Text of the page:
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The Real Meaning of our Work?

Jewish Youth Clubs in the UK, 1880–1939

Anne Holdorph

Youth clubs like the Boys’ Brigade became a trend in the UK in the late nineteenth and early twentieth centuries. The Jewish community in the UK began their own clubs to educate and entertain young Jews. These clubs mirrored the examples begun within the Christian community and adapted their models of social control by providing purposeful recreation, religious education and sporting activities to cultivate young minds and bodies. Much primary source material exists on these clubs, including publicity material provided by the clubs themselves as well as oral history accounts given by former members. This book looks at the records left behind by the Jewish clubs and asks to what extent they were successful in providing Jewish education to Jewish youth and how this education was defined by gender. The author ultimately argues that some religious elements were evident in these clubs and that where they were included, inclusive British identities were promoted.

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Chapter 6: The Oxford and St George’s Jewish Youth Club, 1913–1939


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The Oxford and St George’s Jewish Youth Club, 1913–1939

Born in 1890, the youngest of five children, Basil Henriques, like Lily Montagu from the West Central Girls’ Club, grew up in a background which emphasized religion and charity work. In contrast to Montagu’s Orthodox upbringing, Henriques was brought up in a Reform tradition where he ‘was taught to kneel in prayer, and understood Judaism to be based on faith and love of God rather than upon a body of ceremonies, all of which echoed contemporary Evangelical Protestant practices and left him almost entirely unfamiliar with those of Jewish Orthodoxy’.1 His early beliefs clearly resemble those of Liberal Judaism, and certainly enabled Henriques to develop the religious element in the Oxford and St George’s Club.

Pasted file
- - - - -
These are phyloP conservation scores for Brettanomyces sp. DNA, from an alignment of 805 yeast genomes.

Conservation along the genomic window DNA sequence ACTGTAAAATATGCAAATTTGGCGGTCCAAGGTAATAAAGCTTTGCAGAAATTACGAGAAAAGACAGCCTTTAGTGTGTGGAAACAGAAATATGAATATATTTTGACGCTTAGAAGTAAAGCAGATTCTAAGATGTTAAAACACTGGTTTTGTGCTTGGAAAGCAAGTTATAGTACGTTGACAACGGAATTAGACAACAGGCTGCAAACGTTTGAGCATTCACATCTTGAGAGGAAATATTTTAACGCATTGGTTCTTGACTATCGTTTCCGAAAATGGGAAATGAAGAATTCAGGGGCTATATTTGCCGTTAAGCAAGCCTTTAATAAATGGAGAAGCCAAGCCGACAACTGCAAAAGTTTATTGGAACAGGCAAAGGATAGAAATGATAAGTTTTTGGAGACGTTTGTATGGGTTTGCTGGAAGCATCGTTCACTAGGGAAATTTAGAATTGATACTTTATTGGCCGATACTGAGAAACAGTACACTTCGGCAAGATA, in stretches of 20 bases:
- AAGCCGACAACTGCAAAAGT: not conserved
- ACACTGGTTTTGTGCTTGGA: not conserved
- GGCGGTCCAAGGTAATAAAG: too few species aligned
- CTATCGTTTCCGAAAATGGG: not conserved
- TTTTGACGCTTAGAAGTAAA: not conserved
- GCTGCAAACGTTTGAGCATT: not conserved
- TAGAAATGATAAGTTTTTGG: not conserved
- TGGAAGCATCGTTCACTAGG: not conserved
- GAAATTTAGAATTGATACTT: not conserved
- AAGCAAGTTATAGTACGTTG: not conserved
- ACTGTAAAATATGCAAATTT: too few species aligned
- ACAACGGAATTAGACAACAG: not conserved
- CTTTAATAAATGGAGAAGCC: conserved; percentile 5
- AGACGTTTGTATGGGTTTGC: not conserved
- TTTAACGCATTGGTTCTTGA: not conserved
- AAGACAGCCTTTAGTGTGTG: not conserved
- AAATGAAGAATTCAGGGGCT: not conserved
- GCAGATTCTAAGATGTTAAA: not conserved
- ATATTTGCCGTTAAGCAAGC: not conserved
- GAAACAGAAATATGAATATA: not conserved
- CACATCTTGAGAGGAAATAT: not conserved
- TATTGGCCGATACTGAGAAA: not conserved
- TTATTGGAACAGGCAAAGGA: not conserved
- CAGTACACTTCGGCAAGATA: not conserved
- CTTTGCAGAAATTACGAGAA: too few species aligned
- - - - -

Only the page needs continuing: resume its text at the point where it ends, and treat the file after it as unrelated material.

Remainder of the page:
Henriques began the Oxford and St George’s Jewish Lads’ Club in 1913 with a total of twenty-five boys aged between 14 and 18. By 1939, the club had expanded to include a girls section and membership was at 3,000. After finishing his studies at Oxford, Henriques moved to St-George’s-in-the-East in London’s East End in order to create a club for boys, modelled on the time he spent volunteering at the Christian Oxford and Bermondsey Mission. The aspect that Henriques particularly admired was the way in which religion was used in everyday life at the mission, reflecting his own upbringing. He sought to create Jewish clubs that incorporated religion in the same way. At...

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